Thanks to the way the occupying powers reorganised Germany, that trust is delegated down to the 16 Lands (semi-autonomous states) that today comprise the German Federal Republic. Since 1998, there has been a federal commissioner for culture and media (Beauftragter der Bundesregierung für Kultur und Medien) who provides support and funding for institutions and projects of national importance - but the commissioner has no power: each of the 16 German Lands is sovereign in matters of culture, including heritage and conservation.
One of those treasures that you would think is held in trust for humanity- and indeed was once was designated as Germany's 47th world heritage site is an eighteen kilometre stretch of the Elbe Valley that included Dresden.
The Dresden Frauenkirche: rebuilt using the surviving masonry
(c) Lupus Wikicommons
While localism may be a bulwark against resurgent militarism, it proved a disaster in this one important case - the Elbe Valley/Dresden World Heritage Site.
As Der Spiegel explains it, there is in Dresden, 'the Dresden driver, to whom, at the wheel, culture is largely foreign. In this city, cyclists are cut up, pedestrians are forced to sprint across the street ... The repertoire of obscene gestures is almost infinite in this fine baroque city. The average driver is one thing above all: aggressive and chronically annoyed.' Dresden was certainly choked by traffic in the early years of this century, and when plans for a bypass were put to a local plebiscite, the driving classes, by a majority of 67% on a 50% turnout, voted for it. Their decision meant that a hideous four lane bridge with four lane approach roads would cut across the water meadows of the Elbe valley and, incidentally, destroy a colony of endangered lesser horseshoe bats.
Waldschlosschen Bridge (c)wikicommons
The Waldschlosschenbrucke horrified UNESCO and Dresden has become only the second World Heritage Site to be delisted. With the rest of Germany, powerless, the Waldschlosschenbrucke remains a 'Bridge of Shame', condemned by artists, writers and politicians: "a black day for Germany," said Wolfgang Thierse, former President of the Bundestag.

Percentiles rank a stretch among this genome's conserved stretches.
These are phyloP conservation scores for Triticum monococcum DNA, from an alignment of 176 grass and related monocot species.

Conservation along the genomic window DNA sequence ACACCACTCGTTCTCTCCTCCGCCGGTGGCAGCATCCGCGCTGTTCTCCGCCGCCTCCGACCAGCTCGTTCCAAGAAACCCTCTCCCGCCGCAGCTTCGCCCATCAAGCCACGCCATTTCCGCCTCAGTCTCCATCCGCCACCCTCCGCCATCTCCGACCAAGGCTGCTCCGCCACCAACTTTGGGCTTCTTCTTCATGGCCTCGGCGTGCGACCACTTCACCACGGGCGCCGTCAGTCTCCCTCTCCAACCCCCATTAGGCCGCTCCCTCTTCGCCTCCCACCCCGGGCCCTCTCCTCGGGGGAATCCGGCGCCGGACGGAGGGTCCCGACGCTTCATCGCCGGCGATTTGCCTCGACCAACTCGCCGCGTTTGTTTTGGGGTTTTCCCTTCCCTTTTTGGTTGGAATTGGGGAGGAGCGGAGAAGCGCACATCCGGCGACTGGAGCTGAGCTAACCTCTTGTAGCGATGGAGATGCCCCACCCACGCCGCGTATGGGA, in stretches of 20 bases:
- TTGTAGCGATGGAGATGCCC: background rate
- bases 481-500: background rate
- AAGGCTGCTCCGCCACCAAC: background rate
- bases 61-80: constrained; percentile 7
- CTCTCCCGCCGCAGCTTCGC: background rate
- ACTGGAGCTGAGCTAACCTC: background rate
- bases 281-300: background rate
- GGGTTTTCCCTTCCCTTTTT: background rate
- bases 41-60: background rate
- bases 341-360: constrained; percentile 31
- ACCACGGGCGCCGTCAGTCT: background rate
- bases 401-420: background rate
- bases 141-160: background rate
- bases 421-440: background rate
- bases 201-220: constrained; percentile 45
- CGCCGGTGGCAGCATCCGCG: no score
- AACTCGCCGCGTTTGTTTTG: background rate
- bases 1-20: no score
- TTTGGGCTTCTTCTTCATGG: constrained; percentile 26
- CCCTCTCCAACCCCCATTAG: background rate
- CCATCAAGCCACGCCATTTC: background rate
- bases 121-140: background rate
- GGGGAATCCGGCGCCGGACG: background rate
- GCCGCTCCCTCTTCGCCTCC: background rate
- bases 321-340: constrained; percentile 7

It was a disaster for German conservationists: the conservation movement dates back to the end of the Napoleonic Wars when the leading architect Karl Friedrich Schinkel (who restored the house Prince Albert was born in) issued what is the first modern manifesto of 'conservation outrage', arguing that without urgent coordination of preservation by the state 'we will soon be left bleakly naked, like a colony in an uninhabited territory'. And it was a tragedy for most of the people of Dresden, under whose stewardship the city has been remade in beauty.
We are definitely going to Dresden on the way north from Bavaria, and more then. For now we have to concentrate on this evening's menu. The Race Marshal's suggestion is that we should seek out some Blaue Zipfel, the local ‘blue tail’ sausage: simmered with vinegar, onions, cloves, bay leaves and juniper berries, the sausages do actually turn a little bit blue. And perhaps another glass or two of Rauchbier. A walk around Bamberg in the company of, I think, an American soldier - https://youtu.be/gZSv5S3RQu0 The Bamberg Symphony Orchestra under Herbert Blomstedt - https://youtu.be/eOafN6r1Jcs A time-lapse film of what building a four lane bridge can do to historic water meadows - https://youtu.be/_jCUOPh7nGw Martin Luther King For Whom the Bell Tolls - https://youtu.be/fpw5UjybLh0 Metallica's For Whom The Bell Tolls - https://youtu.be/eeqGuaAl6Ic